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At Chennai's Cricket Ganesha Temple, Prayers For India to Retain World Cup
Posted on 2015/2/14 17:33:47 ( 1540 reads )

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CHENNAI, INDIA, February 12, 2015 (NDTV): Cricket is a religion in India, quite literally. A cricket-lover in Chennai has built a Cricket Ganesha temple that has statues of Lord Ganesha in several cricketing avatars. Cricket-lovers flock to the temple to pray for the Indian team, as the World Cup kicks off in Australia and New Zealand.

The Sri Palayathamman Cricket Ganesha Temple is located in Chennai's Anna Nagar East area. Eleven Ganeshas welcome devotees and cricket lovers, installed right next to the principal deity, Amman. These include the Square Drive Ganesha swinging his bat, the Spinner Ganesha holding a ball, ready to bowl and the padded Wicket Keeper Ganesha. The star attraction is the 11-headed Ganesha, symbolizing the Indian cricket team.

The founder of this temple, Ramakrishnan, has also composed cricket bhajans, which he recites during his pooja. "Ganesha will bless both right-handed and left-handed players equally in the game, whether he's a batsman or a bowler. So, if devotees worship him sincerely, they will perform better," he says.



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Daily Inspiration
Posted on 2015/2/14 17:33:40 ( 1311 reads )

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We who have come from the East here have been told day after day in a patronizing way that we ought to accept Christianity because Christian nations are the most prosperous. We look about us and see England as the most prosperous nation in the world, with her foot on the neck of 250 million Asiatics. We look back in history and see Christian Spain's wealth beginning with the invasion of Mexico. Such prosperity comes from cutting the throats of fellow men. At such a price the Hindu will not have prosperity.
-- Swami Vivekananda (1863-1902), disciple of Sri Ramakrishna, at the Parliament of the World's Religions, 1893

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My New Life as an Indian Wife
Posted on 2015/2/13 16:57:58 ( 1508 reads )

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UNITED KINGDOM, February 1, 2015 (BBC): Two years ago Lauren was living in the south of England and studying pharmacy. Abhiram, originally from India, lived and worked in New Jersey. In December 2012 they made contact on a vegetarian forum online. As they chatted, they fell in love, and within days of that first online conversation decided they wanted to be together.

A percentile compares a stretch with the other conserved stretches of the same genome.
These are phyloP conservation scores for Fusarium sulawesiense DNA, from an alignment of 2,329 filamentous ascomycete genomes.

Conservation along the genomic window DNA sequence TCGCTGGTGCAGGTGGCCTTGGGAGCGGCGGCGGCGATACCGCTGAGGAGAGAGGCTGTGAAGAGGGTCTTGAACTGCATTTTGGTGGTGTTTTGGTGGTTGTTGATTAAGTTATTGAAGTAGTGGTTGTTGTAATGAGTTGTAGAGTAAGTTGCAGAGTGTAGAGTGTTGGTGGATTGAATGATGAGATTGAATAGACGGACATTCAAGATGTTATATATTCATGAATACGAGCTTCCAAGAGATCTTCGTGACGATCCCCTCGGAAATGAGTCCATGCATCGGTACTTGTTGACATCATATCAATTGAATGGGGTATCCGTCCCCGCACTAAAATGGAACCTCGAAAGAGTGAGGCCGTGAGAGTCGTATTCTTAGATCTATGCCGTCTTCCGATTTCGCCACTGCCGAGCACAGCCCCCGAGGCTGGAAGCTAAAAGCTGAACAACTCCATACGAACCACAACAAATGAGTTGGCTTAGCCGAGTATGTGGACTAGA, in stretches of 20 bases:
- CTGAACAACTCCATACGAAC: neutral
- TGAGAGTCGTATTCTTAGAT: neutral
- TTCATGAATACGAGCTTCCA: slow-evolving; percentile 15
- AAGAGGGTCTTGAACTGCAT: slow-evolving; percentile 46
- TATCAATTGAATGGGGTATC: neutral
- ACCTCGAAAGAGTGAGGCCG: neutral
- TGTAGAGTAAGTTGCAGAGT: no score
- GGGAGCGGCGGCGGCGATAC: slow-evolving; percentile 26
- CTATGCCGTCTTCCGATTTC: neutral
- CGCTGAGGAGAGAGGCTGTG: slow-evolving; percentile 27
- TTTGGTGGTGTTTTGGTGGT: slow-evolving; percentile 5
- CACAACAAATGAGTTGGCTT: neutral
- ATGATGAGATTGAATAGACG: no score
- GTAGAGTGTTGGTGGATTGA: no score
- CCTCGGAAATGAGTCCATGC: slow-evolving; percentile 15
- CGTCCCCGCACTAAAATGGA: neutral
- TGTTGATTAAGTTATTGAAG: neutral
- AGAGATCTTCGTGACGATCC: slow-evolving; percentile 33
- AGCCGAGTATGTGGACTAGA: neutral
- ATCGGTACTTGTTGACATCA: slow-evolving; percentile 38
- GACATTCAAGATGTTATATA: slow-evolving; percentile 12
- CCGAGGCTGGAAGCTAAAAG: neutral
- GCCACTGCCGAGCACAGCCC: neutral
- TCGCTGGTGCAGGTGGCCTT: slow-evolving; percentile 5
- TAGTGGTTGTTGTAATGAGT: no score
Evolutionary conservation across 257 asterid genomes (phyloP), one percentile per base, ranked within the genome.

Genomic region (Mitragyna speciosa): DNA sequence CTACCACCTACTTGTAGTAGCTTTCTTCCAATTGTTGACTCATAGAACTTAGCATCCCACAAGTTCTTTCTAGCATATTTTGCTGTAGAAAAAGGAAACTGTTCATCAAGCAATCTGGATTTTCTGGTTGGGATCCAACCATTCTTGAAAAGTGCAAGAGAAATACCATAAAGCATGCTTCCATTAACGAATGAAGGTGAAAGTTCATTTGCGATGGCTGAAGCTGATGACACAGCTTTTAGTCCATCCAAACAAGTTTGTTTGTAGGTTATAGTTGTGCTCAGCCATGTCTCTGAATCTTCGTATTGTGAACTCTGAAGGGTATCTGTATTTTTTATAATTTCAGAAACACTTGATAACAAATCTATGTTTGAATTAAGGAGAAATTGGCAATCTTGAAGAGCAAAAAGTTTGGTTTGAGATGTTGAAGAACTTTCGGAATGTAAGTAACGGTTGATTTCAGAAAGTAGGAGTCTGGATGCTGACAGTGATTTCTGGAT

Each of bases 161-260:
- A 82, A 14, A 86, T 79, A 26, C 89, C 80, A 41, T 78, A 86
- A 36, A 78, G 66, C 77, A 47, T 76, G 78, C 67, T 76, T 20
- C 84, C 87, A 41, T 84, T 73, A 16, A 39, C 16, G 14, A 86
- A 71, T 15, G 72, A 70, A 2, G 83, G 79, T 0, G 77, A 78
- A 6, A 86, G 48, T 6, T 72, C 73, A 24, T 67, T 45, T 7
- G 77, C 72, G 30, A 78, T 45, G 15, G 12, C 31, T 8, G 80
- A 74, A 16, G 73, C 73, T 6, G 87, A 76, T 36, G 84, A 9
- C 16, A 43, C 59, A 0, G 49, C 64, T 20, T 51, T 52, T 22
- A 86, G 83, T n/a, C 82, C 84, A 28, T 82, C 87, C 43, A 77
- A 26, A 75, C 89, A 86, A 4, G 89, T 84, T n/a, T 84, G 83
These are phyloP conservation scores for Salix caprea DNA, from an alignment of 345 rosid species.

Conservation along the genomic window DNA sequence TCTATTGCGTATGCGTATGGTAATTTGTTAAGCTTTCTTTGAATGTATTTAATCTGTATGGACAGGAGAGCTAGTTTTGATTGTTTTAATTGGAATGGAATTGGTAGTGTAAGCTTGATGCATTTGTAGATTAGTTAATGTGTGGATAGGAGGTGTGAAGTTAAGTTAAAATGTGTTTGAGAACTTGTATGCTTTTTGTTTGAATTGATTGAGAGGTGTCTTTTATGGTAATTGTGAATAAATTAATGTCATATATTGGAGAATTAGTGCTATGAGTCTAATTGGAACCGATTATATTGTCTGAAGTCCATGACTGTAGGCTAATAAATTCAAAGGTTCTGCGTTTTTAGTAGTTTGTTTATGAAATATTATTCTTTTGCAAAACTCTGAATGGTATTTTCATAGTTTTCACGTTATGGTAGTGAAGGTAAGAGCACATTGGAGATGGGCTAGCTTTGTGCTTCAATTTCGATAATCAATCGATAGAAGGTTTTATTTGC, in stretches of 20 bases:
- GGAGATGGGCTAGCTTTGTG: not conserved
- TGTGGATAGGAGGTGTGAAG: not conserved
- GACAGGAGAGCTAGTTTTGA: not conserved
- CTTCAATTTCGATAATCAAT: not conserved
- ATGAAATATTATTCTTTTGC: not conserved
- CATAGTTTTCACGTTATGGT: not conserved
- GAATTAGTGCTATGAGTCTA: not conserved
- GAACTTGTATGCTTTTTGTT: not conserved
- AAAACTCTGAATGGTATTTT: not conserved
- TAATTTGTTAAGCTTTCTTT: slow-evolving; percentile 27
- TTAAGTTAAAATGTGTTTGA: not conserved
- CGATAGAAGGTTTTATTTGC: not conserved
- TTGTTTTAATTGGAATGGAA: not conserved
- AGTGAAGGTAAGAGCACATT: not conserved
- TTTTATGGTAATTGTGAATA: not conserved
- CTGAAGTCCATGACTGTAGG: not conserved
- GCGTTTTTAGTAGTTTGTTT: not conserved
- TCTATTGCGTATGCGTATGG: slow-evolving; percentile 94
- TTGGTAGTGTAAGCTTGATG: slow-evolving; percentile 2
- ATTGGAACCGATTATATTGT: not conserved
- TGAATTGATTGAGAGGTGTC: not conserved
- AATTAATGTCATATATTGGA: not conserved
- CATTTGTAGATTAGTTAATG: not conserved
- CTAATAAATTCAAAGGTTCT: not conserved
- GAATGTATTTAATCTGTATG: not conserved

Just a few weeks later Lauren moved to India and they got married. They now live in Nagpur in central India together with Abhiram's family where Lauren is adjusting to life as a traditional Indian wife.

A charming short video of their story as told to the BBC can be viewed at source.

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Diocese Backs Church over Turning away Yoga Class
Posted on 2015/2/13 16:57:43 ( 1343 reads )

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UNITED KINGDOM, February 11, 2015 (Christian): St. Michael and All Angels' Church who made a decision last year that ended a yoga class's use of its hall because the activity's roots are "incompatible with the Christian faith" has received support from its diocese.

Church council members informed yoga instructor Naomi Hayama that they were no longer allowing groups linked to "alternative spiritualities" to use their facilities. Hayama held twice-weekly yoga classes for around 30 people in the church building for nine years.

A spokeswoman for the Diocese of Bristol said they support the church's stance, as decisions on leasing buildings lie with the relevant parochial church council. A statement from the church said: "The primary purpose of these buildings is the worship of God as revealed in the person of Jesus Christ. "Yoga means the union of "mind, body and spirit". By definition, therefore, yoga is a spiritual activity whose roots are not Christ centered.